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if l1 is in NP-HARD, so for every L2!=empty set, l1*l2 is in np-hard.

when:

l1*l2={(w1,w2) , w1 in L1 and w2 in L2}

Is it true or false and why?

I can't approve it but I also don't find counter example.

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Vote to move to cstheory.stackexchange.com—this isn't a programming question! –  Yuki Izumi Jun 25 '12 at 2:19
    
Oh, good point. I also think a move might be a good idea. Edit: On second thought, cstheory.stackexchange.com is for research questions... This questions seems a bit too simple... –  Duh Jun 25 '12 at 8:25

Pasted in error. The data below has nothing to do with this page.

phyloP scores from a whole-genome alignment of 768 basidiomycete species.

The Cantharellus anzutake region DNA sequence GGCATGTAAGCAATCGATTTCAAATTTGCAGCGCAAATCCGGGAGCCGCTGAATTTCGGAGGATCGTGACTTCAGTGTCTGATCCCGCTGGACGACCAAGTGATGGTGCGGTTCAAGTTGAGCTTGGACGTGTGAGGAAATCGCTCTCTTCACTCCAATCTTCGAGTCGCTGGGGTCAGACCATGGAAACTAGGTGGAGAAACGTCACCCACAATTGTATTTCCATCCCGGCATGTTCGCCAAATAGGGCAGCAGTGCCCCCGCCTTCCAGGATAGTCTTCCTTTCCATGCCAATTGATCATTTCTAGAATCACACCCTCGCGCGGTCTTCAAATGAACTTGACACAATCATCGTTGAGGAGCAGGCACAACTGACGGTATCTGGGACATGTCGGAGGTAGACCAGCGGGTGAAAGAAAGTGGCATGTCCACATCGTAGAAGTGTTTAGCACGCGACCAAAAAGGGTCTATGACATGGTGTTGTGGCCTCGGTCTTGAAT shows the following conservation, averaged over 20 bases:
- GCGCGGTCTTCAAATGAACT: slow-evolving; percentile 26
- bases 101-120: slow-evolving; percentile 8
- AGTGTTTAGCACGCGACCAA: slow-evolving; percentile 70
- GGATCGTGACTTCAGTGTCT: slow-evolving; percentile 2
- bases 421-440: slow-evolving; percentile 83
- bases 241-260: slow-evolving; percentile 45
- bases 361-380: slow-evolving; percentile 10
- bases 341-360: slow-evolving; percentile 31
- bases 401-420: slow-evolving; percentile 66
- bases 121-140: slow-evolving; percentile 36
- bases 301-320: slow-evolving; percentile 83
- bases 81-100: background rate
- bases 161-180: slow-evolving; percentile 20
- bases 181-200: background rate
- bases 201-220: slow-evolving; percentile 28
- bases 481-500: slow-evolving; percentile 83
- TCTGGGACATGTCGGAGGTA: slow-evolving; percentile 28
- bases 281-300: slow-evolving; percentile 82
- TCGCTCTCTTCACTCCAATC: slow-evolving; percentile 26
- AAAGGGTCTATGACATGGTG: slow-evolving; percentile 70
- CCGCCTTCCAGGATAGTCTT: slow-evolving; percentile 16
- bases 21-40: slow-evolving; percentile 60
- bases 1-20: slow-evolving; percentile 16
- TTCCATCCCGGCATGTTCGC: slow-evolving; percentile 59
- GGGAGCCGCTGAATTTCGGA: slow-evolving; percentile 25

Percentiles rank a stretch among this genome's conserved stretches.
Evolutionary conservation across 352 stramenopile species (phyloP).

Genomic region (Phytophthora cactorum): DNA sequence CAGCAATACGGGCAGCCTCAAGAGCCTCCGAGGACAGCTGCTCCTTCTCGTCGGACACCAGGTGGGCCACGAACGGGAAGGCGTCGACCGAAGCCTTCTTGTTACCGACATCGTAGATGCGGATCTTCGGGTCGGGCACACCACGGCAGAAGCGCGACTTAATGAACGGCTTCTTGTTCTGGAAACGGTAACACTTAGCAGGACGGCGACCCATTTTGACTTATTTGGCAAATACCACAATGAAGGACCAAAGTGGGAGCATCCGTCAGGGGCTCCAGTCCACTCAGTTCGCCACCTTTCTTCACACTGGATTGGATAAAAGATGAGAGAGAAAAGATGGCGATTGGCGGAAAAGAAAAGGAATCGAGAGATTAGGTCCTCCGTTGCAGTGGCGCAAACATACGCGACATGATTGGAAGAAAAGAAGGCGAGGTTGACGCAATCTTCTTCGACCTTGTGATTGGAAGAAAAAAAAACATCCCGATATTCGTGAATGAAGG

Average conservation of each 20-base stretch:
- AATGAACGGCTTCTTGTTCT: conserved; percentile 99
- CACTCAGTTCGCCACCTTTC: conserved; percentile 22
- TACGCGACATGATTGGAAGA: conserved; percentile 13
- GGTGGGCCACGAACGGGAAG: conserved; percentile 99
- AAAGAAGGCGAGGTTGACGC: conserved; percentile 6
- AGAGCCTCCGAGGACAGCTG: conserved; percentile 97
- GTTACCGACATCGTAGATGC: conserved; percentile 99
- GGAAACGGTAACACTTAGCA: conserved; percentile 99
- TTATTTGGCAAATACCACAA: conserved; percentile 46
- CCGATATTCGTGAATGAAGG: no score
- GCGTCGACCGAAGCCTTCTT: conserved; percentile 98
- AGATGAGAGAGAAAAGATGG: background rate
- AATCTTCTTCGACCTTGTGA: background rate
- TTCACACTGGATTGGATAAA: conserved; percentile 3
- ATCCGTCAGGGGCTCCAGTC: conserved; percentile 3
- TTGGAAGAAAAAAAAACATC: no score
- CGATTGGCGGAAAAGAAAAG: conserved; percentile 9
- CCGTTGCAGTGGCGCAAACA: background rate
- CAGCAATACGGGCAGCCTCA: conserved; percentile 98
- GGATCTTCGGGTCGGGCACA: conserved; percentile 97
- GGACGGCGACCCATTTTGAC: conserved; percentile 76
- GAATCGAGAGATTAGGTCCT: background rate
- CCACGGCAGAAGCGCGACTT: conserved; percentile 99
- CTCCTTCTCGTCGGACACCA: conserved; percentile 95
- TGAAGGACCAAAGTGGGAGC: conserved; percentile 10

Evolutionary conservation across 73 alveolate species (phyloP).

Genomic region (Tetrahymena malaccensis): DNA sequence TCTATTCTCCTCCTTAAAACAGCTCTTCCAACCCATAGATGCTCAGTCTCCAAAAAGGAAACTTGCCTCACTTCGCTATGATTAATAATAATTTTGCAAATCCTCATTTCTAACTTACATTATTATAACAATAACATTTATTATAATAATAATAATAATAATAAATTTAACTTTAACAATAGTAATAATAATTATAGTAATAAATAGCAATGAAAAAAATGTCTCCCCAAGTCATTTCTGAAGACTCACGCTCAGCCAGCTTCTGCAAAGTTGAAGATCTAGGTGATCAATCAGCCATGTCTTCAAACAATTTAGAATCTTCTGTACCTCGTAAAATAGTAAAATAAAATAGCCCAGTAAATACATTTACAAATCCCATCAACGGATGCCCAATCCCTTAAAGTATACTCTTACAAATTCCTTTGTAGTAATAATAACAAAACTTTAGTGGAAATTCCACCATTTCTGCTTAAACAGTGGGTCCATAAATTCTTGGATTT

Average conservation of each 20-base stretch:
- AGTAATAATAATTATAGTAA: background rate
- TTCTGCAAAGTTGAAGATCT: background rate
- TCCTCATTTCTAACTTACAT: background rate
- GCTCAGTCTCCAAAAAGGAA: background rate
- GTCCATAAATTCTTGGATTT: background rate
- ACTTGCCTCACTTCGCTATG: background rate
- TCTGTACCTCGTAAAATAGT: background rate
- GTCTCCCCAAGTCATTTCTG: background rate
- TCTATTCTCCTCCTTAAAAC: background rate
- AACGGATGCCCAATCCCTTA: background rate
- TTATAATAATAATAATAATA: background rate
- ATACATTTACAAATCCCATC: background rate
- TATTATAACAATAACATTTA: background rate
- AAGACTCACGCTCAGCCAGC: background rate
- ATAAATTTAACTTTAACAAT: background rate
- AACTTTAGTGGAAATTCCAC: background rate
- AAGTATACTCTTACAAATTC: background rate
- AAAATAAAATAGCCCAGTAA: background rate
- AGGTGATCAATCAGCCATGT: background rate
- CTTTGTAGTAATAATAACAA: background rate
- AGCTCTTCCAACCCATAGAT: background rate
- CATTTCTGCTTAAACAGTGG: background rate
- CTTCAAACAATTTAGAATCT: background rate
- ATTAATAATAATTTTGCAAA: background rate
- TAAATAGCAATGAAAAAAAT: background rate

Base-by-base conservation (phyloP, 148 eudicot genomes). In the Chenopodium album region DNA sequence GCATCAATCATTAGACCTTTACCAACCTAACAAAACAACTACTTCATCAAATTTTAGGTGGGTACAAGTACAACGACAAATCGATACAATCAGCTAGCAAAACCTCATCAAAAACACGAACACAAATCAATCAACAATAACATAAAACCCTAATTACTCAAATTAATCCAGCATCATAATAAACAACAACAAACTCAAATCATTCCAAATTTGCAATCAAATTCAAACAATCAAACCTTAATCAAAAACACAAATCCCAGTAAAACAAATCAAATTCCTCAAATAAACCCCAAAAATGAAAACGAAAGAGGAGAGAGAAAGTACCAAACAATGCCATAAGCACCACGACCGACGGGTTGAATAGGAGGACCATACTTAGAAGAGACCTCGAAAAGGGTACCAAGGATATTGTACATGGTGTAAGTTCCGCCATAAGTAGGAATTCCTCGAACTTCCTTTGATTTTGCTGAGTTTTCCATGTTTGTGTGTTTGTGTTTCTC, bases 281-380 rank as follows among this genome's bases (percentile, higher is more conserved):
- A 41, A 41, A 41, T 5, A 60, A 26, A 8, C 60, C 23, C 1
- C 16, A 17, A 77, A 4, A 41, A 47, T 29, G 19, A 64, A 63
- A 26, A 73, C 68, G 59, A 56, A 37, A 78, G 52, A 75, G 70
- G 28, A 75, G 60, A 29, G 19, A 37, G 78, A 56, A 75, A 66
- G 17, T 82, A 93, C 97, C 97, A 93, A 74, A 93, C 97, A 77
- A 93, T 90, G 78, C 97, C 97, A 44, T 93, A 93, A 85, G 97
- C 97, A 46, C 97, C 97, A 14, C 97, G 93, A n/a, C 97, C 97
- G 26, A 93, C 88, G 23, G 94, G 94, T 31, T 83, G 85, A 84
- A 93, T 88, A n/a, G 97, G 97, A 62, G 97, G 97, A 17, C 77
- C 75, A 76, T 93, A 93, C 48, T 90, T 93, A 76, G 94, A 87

1 Answer 1

L1 * L2 is NP-hard.

Proof: Let L be a language in NP, let f be a reduction of L to L1 and let w2 be in L2. Define g(x) = (f(x), w2). Now g is a polynomial time many-to-one reduction of L to L1*L2 because clearly:

x in L <==> (f(x), w(2)) in L1*L2

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